Commercial and merchant banks accessed N662.44 billion loans from the Central Bank of Nigeria (CBN) to control their liquidity and maintain stability, the CBN’s Economic report for last November has shown.
The report also showed that the loans, which came through the Standing Lending Facilities (SLF), were meant to allow the lenders raise up their positions.
Daily average was N41.40 billion from November 1 to 26. Daily request ranged from N0.48 billion to N126.74 billion. Total interest earned was N0.37 billion.
The SLF is an overnight CBN credit available on banking days between 2 pm and 3.30 pm, with settlement done on same day value. Funds were sourced mainly from time, savings and foreign currency deposits, as well as accretion to unclassified assets.
The funds were used, largely, to extend credit to the private sector and payment of claims on demand deposit. The rates for Standing Deposit Facilities (SDF) and SLF remained at nine and 16 per cent, respectively.
The report said the total SLF granted, during the review period, was N662.44 billion (made up of N490.29 billion direct SLF and N172.15 billion Intraday Lending Facilities (ILF) converted to overnight repurchase agreement.
According to the report, the trend at the CBN standing facilities window showed a decline at the SLF window, as against the increased patronage at the SDF window. Applicable rates for the SLF and SDF remained at 15.50 and 8.50 per cent.
The total SDF granted during the review period was N443.63 billion with a daily average of N26.09 billion during the transaction days. Daily request ranged from N6.30 billion to N42.75 billion. Cost incurred on SDF stood at N0.16 billion.
Further analysis of the report showed that total assets and liabilities of commercial banks amounted to N41,425.1 billion as at last October, showing 4.6 per cent increase, compared with the level at the end of the preceding month.
Funds were sourced, mainly, from increase in unclassified liabilities, and the mobilisation of time, savings and foreign currency deposits. The funds were used, mainly, to acquire unclassified assets, foreign assets and to boost reserves.
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Also, commercial banks’ credit to the domestic economy rose by 0.6 per cent to N22,261.0 billion by October, last year, compared with the level at the end of the preceding month. The development was attributed to the rise in its claims on the private sector.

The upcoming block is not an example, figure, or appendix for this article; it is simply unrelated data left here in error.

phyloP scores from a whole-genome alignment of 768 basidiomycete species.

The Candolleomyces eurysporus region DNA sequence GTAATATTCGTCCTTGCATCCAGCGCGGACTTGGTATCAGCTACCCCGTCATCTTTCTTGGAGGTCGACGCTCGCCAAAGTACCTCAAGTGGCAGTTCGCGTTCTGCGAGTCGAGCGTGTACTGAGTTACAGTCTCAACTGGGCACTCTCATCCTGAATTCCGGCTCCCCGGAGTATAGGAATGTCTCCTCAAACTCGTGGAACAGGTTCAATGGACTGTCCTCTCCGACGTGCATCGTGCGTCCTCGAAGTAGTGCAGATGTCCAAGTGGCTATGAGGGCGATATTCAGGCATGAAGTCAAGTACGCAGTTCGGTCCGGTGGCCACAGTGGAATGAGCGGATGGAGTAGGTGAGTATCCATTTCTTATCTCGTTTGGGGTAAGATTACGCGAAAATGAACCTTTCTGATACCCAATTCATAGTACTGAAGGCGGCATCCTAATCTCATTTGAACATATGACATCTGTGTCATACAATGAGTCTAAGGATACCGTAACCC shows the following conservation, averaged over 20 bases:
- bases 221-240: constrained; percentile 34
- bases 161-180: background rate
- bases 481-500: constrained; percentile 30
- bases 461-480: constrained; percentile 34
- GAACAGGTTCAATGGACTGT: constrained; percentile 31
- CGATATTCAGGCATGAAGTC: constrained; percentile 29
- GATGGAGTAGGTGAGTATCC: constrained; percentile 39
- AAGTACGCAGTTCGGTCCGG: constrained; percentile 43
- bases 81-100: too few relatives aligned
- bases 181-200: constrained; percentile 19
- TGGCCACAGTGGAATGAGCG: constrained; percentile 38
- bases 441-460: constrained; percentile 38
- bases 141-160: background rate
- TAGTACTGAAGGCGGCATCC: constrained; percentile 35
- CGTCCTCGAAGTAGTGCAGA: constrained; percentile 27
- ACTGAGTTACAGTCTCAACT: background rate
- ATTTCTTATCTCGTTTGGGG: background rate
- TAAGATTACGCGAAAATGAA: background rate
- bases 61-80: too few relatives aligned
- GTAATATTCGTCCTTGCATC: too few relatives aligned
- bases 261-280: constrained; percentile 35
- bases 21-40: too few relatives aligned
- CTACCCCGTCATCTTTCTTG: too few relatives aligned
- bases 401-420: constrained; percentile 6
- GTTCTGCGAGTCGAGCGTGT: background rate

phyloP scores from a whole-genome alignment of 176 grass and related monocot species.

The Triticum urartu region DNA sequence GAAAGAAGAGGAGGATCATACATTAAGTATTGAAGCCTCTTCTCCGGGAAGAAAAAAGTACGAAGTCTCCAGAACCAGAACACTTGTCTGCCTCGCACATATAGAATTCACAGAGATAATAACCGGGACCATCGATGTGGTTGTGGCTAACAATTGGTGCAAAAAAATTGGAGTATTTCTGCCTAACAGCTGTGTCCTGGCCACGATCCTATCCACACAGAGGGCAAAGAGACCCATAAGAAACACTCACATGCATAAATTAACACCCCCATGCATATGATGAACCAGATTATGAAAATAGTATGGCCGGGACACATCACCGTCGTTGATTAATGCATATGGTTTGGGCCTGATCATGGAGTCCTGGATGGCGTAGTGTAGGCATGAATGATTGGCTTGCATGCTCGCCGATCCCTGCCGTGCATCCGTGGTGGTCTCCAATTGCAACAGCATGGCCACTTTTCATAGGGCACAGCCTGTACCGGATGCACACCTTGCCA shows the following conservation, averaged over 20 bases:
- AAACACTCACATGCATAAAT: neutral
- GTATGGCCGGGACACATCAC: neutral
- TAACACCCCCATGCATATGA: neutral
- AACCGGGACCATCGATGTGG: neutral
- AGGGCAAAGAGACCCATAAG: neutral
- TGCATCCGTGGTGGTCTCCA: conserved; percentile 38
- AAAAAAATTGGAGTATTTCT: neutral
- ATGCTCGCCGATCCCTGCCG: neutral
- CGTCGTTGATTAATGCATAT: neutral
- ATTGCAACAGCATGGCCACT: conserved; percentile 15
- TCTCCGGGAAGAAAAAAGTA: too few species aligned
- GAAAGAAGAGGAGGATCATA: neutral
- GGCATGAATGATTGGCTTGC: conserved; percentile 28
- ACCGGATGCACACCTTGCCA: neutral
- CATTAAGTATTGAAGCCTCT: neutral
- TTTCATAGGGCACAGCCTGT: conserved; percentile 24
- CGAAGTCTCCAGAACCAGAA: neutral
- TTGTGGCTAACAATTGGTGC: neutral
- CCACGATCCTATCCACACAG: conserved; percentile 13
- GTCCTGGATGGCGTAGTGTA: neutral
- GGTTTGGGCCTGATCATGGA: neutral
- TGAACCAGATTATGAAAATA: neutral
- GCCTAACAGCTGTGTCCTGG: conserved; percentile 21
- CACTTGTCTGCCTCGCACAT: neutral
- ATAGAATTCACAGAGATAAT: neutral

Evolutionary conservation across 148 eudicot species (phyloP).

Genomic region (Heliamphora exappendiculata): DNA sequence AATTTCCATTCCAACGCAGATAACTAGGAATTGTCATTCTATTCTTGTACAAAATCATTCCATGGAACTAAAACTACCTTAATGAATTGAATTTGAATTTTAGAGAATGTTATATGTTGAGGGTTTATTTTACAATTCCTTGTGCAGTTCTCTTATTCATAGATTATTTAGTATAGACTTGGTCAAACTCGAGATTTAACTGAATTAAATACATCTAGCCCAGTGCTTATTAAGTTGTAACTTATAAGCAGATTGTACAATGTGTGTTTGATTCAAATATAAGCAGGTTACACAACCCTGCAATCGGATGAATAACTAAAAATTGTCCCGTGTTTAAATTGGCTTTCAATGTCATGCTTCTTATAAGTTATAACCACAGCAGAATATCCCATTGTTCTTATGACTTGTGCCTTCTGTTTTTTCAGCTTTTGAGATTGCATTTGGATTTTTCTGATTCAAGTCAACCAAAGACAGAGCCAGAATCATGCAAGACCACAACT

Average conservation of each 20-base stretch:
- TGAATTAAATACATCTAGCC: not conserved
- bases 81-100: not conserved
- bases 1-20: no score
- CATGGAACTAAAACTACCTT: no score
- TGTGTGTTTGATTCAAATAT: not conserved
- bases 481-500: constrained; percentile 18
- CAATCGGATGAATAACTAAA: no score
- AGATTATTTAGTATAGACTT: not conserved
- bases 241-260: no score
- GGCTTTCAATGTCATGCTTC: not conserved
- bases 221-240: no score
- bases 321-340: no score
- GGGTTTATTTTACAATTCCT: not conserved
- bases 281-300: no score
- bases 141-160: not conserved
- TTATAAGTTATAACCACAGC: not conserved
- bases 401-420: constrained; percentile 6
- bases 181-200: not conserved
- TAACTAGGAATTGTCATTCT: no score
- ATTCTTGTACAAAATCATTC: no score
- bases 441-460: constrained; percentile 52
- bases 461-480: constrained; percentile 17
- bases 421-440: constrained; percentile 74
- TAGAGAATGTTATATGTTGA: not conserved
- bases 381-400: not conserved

Total specified liquid assets of banks stood at N14.2 trillion at last October, representing 59.3 per cent of their total current liabilities.
At that level, the liquidity ratio was 0.9 percentage point lower than the level at the end of the preceding month, and was 29.30 percentage points above the stipulated minimum liquidity ratio of 30 per cent.
The loan-to-deposit ratio, at 61.9 per cent, was 0.3 percentage point below the level at the end of the preceding month and was lower than the maximum ratio of 80.0 per cent by 18.10 percentage points.
Also, at N858.92 billion, the estimated federally-collected revenue (gross) in November 2019 fell below both the monthly budget estimate of N1,246.07 billion and the preceding month’s receipt of N894.09 billion by 31.1 per cent and 3.9 per cent, respectively. The decline, relative to the monthly budget estimate, was attributed to shortfall in both oil and non-oil revenues.
Oil receipts, at N489.08 billion or 56.9 per cent of total revenue, was below both the monthly budget of N798.83 billion and the preceding month’s receipt of N577.30 by 38.8 per cent and 15.3 per cent, respectively.
The decrease in oil revenue, relative to the monthly budget estimate, was attributed to shut-ins and shut-downs at some Nigeria National Petroleum Corporation terminals, due to pipeline leakages and maintenance.